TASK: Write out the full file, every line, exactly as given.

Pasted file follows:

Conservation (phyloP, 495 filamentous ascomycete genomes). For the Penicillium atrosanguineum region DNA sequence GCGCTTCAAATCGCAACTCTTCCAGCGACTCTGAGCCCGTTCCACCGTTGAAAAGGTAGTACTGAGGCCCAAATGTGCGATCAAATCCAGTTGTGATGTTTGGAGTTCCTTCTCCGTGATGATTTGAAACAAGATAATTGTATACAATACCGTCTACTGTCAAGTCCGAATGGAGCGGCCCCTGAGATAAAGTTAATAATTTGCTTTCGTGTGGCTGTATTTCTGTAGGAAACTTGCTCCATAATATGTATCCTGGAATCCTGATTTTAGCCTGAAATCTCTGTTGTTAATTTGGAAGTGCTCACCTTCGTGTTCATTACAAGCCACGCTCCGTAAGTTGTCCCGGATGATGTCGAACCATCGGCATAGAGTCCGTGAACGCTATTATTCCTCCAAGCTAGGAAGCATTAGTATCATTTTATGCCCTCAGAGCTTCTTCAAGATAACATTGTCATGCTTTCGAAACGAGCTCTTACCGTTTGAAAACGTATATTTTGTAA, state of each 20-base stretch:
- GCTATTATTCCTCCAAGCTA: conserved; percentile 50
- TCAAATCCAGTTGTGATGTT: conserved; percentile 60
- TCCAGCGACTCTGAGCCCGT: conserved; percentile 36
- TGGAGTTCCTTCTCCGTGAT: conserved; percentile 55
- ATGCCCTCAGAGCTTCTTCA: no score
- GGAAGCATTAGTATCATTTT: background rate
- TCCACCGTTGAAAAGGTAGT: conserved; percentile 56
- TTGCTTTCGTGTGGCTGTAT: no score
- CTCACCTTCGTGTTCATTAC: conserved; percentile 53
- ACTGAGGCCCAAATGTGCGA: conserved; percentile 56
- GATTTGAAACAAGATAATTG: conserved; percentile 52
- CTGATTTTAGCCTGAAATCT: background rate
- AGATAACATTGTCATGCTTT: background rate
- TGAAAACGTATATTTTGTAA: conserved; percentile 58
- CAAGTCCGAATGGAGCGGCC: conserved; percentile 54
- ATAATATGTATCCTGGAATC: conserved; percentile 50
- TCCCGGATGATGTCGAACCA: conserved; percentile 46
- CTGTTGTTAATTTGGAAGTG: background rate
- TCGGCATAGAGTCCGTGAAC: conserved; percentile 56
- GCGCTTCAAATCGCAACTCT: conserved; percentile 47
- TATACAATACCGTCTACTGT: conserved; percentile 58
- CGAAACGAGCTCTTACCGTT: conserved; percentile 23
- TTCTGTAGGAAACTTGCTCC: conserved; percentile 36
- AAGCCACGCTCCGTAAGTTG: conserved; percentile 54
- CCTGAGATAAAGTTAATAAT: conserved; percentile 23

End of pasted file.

Conservation (phyloP, 495 filamentous ascomycete genomes). For the Penicillium atrosanguineum region DNA sequence GCGCTTCAAATCGCAACTCTTCCAGCGACTCTGAGCCCGTTCCACCGTTGAAAAGGTAGTACTGAGGCCCAAATGTGCGATCAAATCCAGTTGTGATGTTTGGAGTTCCTTCTCCGTGATGATTTGAAACAAGATAATTGTATACAATACCGTCTACTGTCAAGTCCGAATGGAGCGGCCCCTGAGATAAAGTTAATAATTTGCTTTCGTGTGGCTGTATTTCTGTAGGAAACTTGCTCCATAATATGTATCCTGGAATCCTGATTTTAGCCTGAAATCTCTGTTGTTAATTTGGAAGTGCTCACCTTCGTGTTCATTACAAGCCACGCTCCGTAAGTTGTCCCGGATGATGTCGAACCATCGGCATAGAGTCCGTGAACGCTATTATTCCTCCAAGCTAGGAAGCATTAGTATCATTTTATGCCCTCAGAGCTTCTTCAAGATAACATTGTCATGCTTTCGAAACGAGCTCTTACCGTTTGAAAACGTATATTTTGTAA, state of each 20-base stretch:
- GCTATTATTCCTCCAAGCTA: conserved; percentile 50
- TCAAATCCAGTTGTGATGTT: conserved; percentile 60
- TCCAGCGACTCTGAGCCCGT: conserved; percentile 36
- TGGAGTTCCTTCTCCGTGAT: conserved; percentile 55
- ATGCCCTCAGAGCTTCTTCA: no score
- GGAAGCATTAGTATCATTTT: background rate
- TCCACCGTTGAAAAGGTAGT: conserved; percentile 56
- TTGCTTTCGTGTGGCTGTAT: no score
- CTCACCTTCGTGTTCATTAC: conserved; percentile 53
- ACTGAGGCCCAAATGTGCGA: conserved; percentile 56
- GATTTGAAACAAGATAATTG: conserved; percentile 52
- CTGATTTTAGCCTGAAATCT: background rate
- AGATAACATTGTCATGCTTT: background rate
- TGAAAACGTATATTTTGTAA: conserved; percentile 58
- CAAGTCCGAATGGAGCGGCC: conserved; percentile 54
- ATAATATGTATCCTGGAATC: conserved; percentile 50
- TCCCGGATGATGTCGAACCA: conserved; percentile 46
- CTGTTGTTAATTTGGAAGTG: background rate
- TCGGCATAGAGTCCGTGAAC: conserved; percentile 56
- GCGCTTCAAATCGCAACTCT: conserved; percentile 47
- TATACAATACCGTCTACTGT: conserved; percentile 58
- CGAAACGAGCTCTTACCGTT: conserved; percentile 23
- TTCTGTAGGAAACTTGCTCC: conserved; percentile 36
- AAGCCACGCTCCGTAAGTTG: conserved; percentile 54
- CCTGAGATAAAGTTAATAAT: conserved; percentile 23